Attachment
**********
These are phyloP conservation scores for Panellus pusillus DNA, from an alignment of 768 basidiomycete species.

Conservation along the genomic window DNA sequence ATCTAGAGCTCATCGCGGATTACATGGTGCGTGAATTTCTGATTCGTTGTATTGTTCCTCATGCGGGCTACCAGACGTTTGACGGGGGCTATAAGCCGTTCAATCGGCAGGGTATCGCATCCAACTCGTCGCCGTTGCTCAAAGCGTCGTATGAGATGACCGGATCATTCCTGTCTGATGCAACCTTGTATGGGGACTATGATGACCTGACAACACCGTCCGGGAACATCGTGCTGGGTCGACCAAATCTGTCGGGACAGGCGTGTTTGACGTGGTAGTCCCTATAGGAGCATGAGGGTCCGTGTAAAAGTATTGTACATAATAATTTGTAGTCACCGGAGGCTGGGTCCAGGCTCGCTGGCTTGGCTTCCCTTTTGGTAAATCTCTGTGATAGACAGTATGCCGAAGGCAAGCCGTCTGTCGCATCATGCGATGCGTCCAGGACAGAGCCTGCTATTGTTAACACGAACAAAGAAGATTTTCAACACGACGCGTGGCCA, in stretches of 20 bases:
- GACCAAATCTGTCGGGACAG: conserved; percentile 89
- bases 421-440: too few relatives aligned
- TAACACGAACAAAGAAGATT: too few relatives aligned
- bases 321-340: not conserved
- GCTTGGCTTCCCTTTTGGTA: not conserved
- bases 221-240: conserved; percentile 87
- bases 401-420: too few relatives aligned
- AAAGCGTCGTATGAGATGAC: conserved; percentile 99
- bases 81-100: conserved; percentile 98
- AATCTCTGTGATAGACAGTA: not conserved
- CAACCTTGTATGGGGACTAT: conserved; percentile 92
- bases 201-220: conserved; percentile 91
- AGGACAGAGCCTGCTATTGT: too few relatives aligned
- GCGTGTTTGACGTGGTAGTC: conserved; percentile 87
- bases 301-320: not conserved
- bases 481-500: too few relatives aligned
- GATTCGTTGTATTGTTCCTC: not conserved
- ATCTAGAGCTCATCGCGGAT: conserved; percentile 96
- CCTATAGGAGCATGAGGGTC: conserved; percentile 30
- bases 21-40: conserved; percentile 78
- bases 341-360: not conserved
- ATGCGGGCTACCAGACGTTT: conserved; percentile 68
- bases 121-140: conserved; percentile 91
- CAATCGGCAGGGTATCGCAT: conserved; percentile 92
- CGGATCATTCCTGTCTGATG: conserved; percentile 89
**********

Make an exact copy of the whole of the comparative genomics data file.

These are phyloP conservation scores for Panellus pusillus DNA, from an alignment of 768 basidiomycete species.

Conservation along the genomic window DNA sequence ATCTAGAGCTCATCGCGGATTACATGGTGCGTGAATTTCTGATTCGTTGTATTGTTCCTCATGCGGGCTACCAGACGTTTGACGGGGGCTATAAGCCGTTCAATCGGCAGGGTATCGCATCCAACTCGTCGCCGTTGCTCAAAGCGTCGTATGAGATGACCGGATCATTCCTGTCTGATGCAACCTTGTATGGGGACTATGATGACCTGACAACACCGTCCGGGAACATCGTGCTGGGTCGACCAAATCTGTCGGGACAGGCGTGTTTGACGTGGTAGTCCCTATAGGAGCATGAGGGTCCGTGTAAAAGTATTGTACATAATAATTTGTAGTCACCGGAGGCTGGGTCCAGGCTCGCTGGCTTGGCTTCCCTTTTGGTAAATCTCTGTGATAGACAGTATGCCGAAGGCAAGCCGTCTGTCGCATCATGCGATGCGTCCAGGACAGAGCCTGCTATTGTTAACACGAACAAAGAAGATTTTCAACACGACGCGTGGCCA, in stretches of 20 bases:
- GACCAAATCTGTCGGGACAG: conserved; percentile 89
- bases 421-440: too few relatives aligned
- TAACACGAACAAAGAAGATT: too few relatives aligned
- bases 321-340: not conserved
- GCTTGGCTTCCCTTTTGGTA: not conserved
- bases 221-240: conserved; percentile 87
- bases 401-420: too few relatives aligned
- AAAGCGTCGTATGAGATGAC: conserved; percentile 99
- bases 81-100: conserved; percentile 98
- AATCTCTGTGATAGACAGTA: not conserved
- CAACCTTGTATGGGGACTAT: conserved; percentile 92
- bases 201-220: conserved; percentile 91
- AGGACAGAGCCTGCTATTGT: too few relatives aligned
- GCGTGTTTGACGTGGTAGTC: conserved; percentile 87
- bases 301-320: not conserved
- bases 481-500: too few relatives aligned
- GATTCGTTGTATTGTTCCTC: not conserved
- ATCTAGAGCTCATCGCGGAT: conserved; percentile 96
- CCTATAGGAGCATGAGGGTC: conserved; percentile 30
- bases 21-40: conserved; percentile 78
- bases 341-360: not conserved
- ATGCGGGCTACCAGACGTTT: conserved; percentile 68
- bases 121-140: conserved; percentile 91
- CAATCGGCAGGGTATCGCAT: conserved; percentile 92
- CGGATCATTCCTGTCTGATG: conserved; percentile 89